Random images

I find the images using Google image search. For the search subject I simply use a random letter and random number in combination, such as "c 77".

Conclusion

It's obvious that this nice bag of tricks produces some disparate focuses. Also what I like about these approaches is that they uncover assumptions you would make when listing purely from memory: if you were listing police would you think of listing the dogs as members of the police? Would you think of listing people who impersonate police officers? Would you think of listing fictional officers? Tazmanian officers? The approaches above help to create a sizeable chunk of that impossible ideal of 'list everything possible'.

Wednesday, October 05, 2005

Fiction Project: Superimposing Concepts

I've been toying with this superimposing of concepts approach as a method to devise progressions (and particularly suprising ones) in stories.

In Pulp Fiction there is a scene where John Travolta and Samuel L Jackson have shot some guys for stealing their boss's gold. Hidden away behind a door is a member of the gang holding a gun. He bursts out from behind the door and fires every bullet at Travolta and Jackson. . . but every shot misses. There was some controversy suggesting that Tarantino had stolen this idea from someone else. But how can ideas like this be created? Superimposing concepts is one possibility.

So the product of the action is that every bullet is fired but every bullet misses. If I am creating a story then I can visualise the scene progressing. At the moment the gun is about to be fired I can visualise an object in the scene (in this case the gun) and then step up to concept level:

His gun = gun

I can then list every gun I can think of and kind of 'superimpose' one gun from the list over the gun in the scene: at the moment his gun is fired it still looks the same, but functions as the gun I chose from the listed guns. So perhaps a spud gun 'superimposed' over his gun would produce the idea of every bullet missing. The final product (idea) - the firing of the gun having no effect - is the most important point.

At the concept level (in the above example: gun) a potentially exhaustive list can be made using pre-listing with Google images.

Saturday, October 01, 2005

Fiction Project: Doo Doo Dialogue Trigger

About this post:

Type of technique: random stimulation for creating dialogue

Technique in a nutshell: in your head, repeat a section of spoken dialogue you hear on TV programmes, films etc recreating everything except the actual words. Create words to fit the 'vacant' places.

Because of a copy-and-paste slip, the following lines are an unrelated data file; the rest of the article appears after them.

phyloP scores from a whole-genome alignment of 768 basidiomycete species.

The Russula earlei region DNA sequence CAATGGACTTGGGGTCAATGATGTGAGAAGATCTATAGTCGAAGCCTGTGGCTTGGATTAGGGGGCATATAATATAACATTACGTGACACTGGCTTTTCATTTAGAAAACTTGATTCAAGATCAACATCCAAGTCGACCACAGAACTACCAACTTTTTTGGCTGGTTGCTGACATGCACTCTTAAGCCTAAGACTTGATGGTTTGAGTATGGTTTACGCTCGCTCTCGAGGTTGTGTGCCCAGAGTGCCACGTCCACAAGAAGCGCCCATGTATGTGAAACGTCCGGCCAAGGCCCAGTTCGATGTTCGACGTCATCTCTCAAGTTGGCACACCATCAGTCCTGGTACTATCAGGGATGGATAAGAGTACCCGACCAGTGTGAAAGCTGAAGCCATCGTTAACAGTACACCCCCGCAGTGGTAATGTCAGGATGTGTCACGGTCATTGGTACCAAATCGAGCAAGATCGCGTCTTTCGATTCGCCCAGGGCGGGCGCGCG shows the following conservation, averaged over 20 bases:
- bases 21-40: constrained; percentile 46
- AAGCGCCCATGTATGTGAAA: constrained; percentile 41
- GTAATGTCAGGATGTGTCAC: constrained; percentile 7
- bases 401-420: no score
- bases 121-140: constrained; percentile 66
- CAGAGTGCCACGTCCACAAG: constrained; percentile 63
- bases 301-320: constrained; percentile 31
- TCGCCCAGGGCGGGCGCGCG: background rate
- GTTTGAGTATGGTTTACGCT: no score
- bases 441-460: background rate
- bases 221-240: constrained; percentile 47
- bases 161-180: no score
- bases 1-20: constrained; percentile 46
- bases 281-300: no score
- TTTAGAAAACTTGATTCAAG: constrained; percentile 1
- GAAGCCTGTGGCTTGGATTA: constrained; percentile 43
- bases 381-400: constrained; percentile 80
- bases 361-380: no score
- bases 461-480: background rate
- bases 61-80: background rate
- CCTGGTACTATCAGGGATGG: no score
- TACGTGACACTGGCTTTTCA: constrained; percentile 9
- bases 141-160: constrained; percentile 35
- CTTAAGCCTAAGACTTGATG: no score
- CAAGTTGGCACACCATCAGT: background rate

I devised this Doo Doo Dialogue Trigger (nice name, huh?) to help devise dialogue. I turn on the TV and mute the sound. Then, for a brief burst, I unmute the TV and listen to whatever dialogue occurs in that burst. I mentally replicate everything about the dialogue except the words; I immediately replace the words with 'doo doos'. I look at the situation occuring in the story and make up words to fit the doo doo utterance.

I've been experimenting with this technique and I've found (while it is in development, anyway) that it's a good idea to take a scene from a film and make up some dialogue for the scene. A scene I've been using is the car cleaning scene from Pulp Fiction, where John Travolta and Samuel L Jackson are cleaning up the brains from the car. I don't really try too hard to come up with anything interesting or funny but I find that quantity leads to quality and eventually I'll come up with something interesting.

I don't know if the dialogue created with this method would serve to drive the plot but it does help in the creation of interesting and unhackneyed dialogue.

Altering dialogue

I've been experimenting with making variations of the doo doo phrase. One mnemonic I've used is FASH, which stands for:

Fear
Anger
Sadness
Happiness

I choose one of these emotions and using the doo doo phrase I create dialogue that reflects that emotion.

Content of dialogue

If I want the dialogue to run smoothly I can lift a word from the previous line of dialogue and insert it at some point in the next line created from the doo doo trigger.

I can also pick a random word and force the use of that word into the line of dialogue.

Fictional Brainstorming

One experiment I want to try is to create a fictional brainstorming session. I will make a list of people and, using the doo doo trigger, I will create a line of dialogue/thought that each person would possibly say in the brainstorming context. This would echo the 'fantasy dining partners' game. Would be interesting to see how dialogue develops.

Fiction Project: Degree of power

Any character in any story has a degree of power. Power can range from being powerless with no power at all (nothing is achievable) up to omnipotence where anything is achievable and perhaps the only limit would be the imagination of the omnipotent person. It is, obviously, the degree of power (especially lack of power) that makes the story interesting. Give any character omnipotence and they can solve their problem easily. They could also, interestingly, engineer situations so that others would experience a problem or drama of some sort.